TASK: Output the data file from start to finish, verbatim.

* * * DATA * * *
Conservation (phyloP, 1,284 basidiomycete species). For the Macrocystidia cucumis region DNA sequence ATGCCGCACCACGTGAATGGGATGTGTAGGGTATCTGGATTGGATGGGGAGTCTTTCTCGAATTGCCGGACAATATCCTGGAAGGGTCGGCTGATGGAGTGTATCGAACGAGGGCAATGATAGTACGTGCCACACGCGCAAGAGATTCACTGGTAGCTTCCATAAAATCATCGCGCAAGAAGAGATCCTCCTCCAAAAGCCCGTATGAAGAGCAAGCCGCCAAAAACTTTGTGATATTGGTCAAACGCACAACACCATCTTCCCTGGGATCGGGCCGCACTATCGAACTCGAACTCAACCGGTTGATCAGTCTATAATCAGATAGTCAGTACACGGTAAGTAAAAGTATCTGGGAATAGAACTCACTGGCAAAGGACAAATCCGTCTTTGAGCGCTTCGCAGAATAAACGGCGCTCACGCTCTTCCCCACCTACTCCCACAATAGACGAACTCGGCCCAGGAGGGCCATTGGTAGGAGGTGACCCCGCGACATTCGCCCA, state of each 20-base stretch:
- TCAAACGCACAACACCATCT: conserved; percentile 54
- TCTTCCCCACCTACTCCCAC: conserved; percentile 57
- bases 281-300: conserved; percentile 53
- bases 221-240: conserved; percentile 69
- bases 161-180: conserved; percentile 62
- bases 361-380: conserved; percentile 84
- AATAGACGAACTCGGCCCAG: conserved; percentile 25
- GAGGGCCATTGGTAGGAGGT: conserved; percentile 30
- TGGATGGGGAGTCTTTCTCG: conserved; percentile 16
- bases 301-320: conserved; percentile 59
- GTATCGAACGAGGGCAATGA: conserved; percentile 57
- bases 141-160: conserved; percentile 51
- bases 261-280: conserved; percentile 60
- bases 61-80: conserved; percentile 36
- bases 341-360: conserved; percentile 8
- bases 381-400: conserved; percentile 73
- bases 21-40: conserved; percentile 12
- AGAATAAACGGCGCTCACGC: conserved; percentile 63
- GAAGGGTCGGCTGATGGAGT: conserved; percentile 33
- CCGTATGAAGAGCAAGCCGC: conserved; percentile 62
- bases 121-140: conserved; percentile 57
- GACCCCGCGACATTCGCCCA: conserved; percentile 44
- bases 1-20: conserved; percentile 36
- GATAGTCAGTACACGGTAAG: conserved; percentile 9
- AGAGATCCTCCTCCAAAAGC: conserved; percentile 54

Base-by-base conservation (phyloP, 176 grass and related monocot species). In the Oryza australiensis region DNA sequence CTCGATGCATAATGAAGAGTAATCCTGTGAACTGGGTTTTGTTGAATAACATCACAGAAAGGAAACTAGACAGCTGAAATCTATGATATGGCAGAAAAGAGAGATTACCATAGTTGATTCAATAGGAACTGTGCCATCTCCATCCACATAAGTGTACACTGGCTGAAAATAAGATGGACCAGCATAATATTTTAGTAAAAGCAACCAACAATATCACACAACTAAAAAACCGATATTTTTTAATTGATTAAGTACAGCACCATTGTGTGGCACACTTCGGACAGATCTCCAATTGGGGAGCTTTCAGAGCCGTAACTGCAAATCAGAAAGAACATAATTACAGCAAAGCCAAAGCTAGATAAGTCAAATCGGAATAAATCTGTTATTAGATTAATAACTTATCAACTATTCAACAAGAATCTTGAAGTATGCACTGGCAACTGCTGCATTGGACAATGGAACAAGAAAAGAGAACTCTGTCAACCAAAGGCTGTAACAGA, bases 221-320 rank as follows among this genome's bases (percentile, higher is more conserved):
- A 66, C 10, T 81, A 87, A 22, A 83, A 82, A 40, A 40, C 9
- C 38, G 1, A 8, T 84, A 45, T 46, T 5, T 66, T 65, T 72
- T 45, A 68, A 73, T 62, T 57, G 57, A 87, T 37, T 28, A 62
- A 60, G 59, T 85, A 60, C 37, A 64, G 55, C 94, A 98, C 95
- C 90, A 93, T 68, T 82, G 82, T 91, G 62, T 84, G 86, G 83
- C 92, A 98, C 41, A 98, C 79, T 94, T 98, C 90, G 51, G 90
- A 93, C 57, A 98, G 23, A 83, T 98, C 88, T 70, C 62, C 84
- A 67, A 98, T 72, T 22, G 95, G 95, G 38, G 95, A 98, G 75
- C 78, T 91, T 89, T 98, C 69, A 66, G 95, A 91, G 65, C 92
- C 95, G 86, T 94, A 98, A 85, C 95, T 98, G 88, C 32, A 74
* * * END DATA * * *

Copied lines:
Conservation (phyloP, 1,284 basidiomycete species). For the Macrocystidia cucumis region DNA sequence ATGCCGCACCACGTGAATGGGATGTGTAGGGTATCTGGATTGGATGGGGAGTCTTTCTCGAATTGCCGGACAATATCCTGGAAGGGTCGGCTGATGGAGTGTATCGAACGAGGGCAATGATAGTACGTGCCACACGCGCAAGAGATTCACTGGTAGCTTCCATAAAATCATCGCGCAAGAAGAGATCCTCCTCCAAAAGCCCGTATGAAGAGCAAGCCGCCAAAAACTTTGTGATATTGGTCAAACGCACAACACCATCTTCCCTGGGATCGGGCCGCACTATCGAACTCGAACTCAACCGGTTGATCAGTCTATAATCAGATAGTCAGTACACGGTAAGTAAAAGTATCTGGGAATAGAACTCACTGGCAAAGGACAAATCCGTCTTTGAGCGCTTCGCAGAATAAACGGCGCTCACGCTCTTCCCCACCTACTCCCACAATAGACGAACTCGGCCCAGGAGGGCCATTGGTAGGAGGTGACCCCGCGACATTCGCCCA, state of each 20-base stretch:
- TCAAACGCACAACACCATCT: conserved; percentile 54
- TCTTCCCCACCTACTCCCAC: conserved; percentile 57
- bases 281-300: conserved; percentile 53
- bases 221-240: conserved; percentile 69
- bases 161-180: conserved; percentile 62
- bases 361-380: conserved; percentile 84
- AATAGACGAACTCGGCCCAG: conserved; percentile 25
- GAGGGCCATTGGTAGGAGGT: conserved; percentile 30
- TGGATGGGGAGTCTTTCTCG: conserved; percentile 16
- bases 301-320: conserved; percentile 59
- GTATCGAACGAGGGCAATGA: conserved; percentile 57
- bases 141-160: conserved; percentile 51
- bases 261-280: conserved; percentile 60
- bases 61-80: conserved; percentile 36
- bases 341-360: conserved; percentile 8
- bases 381-400: conserved; percentile 73
- bases 21-40: conserved; percentile 12
- AGAATAAACGGCGCTCACGC: conserved; percentile 63
- GAAGGGTCGGCTGATGGAGT: conserved; percentile 33
- CCGTATGAAGAGCAAGCCGC: conserved; percentile 62
- bases 121-140: conserved; percentile 57
- GACCCCGCGACATTCGCCCA: conserved; percentile 44
- bases 1-20: conserved; percentile 36
- GATAGTCAGTACACGGTAAG: conserved; percentile 9
- AGAGATCCTCCTCCAAAAGC: conserved; percentile 54

Base-by-base conservation (phyloP, 176 grass and related monocot species). In the Oryza australiensis region DNA sequence CTCGATGCATAATGAAGAGTAATCCTGTGAACTGGGTTTTGTTGAATAACATCACAGAAAGGAAACTAGACAGCTGAAATCTATGATATGGCAGAAAAGAGAGATTACCATAGTTGATTCAATAGGAACTGTGCCATCTCCATCCACATAAGTGTACACTGGCTGAAAATAAGATGGACCAGCATAATATTTTAGTAAAAGCAACCAACAATATCACACAACTAAAAAACCGATATTTTTTAATTGATTAAGTACAGCACCATTGTGTGGCACACTTCGGACAGATCTCCAATTGGGGAGCTTTCAGAGCCGTAACTGCAAATCAGAAAGAACATAATTACAGCAAAGCCAAAGCTAGATAAGTCAAATCGGAATAAATCTGTTATTAGATTAATAACTTATCAACTATTCAACAAGAATCTTGAAGTATGCACTGGCAACTGCTGCATTGGACAATGGAACAAGAAAAGAGAACTCTGTCAACCAAAGGCTGTAACAGA, bases 221-320 rank as follows among this genome's bases (percentile, higher is more conserved):
- A 66, C 10, T 81, A 87, A 22, A 83, A 82, A 40, A 40, C 9
- C 38, G 1, A 8, T 84, A 45, T 46, T 5, T 66, T 65, T 72
- T 45, A 68, A 73, T 62, T 57, G 57, A 87, T 37, T 28, A 62
- A 60, G 59, T 85, A 60, C 37, A 64, G 55, C 94, A 98, C 95
- C 90, A 93, T 68, T 82, G 82, T 91, G 62, T 84, G 86, G 83
- C 92, A 98, C 41, A 98, C 79, T 94, T 98, C 90, G 51, G 90
- A 93, C 57, A 98, G 23, A 83, T 98, C 88, T 70, C 62, C 84
- A 67, A 98, T 72, T 22, G 95, G 95, G 38, G 95, A 98, G 75
- C 78, T 91, T 89, T 98, C 69, A 66, G 95, A 91, G 65, C 92
- C 95, G 86, T 94, A 98, A 85, C 95, T 98, G 88, C 32, A 74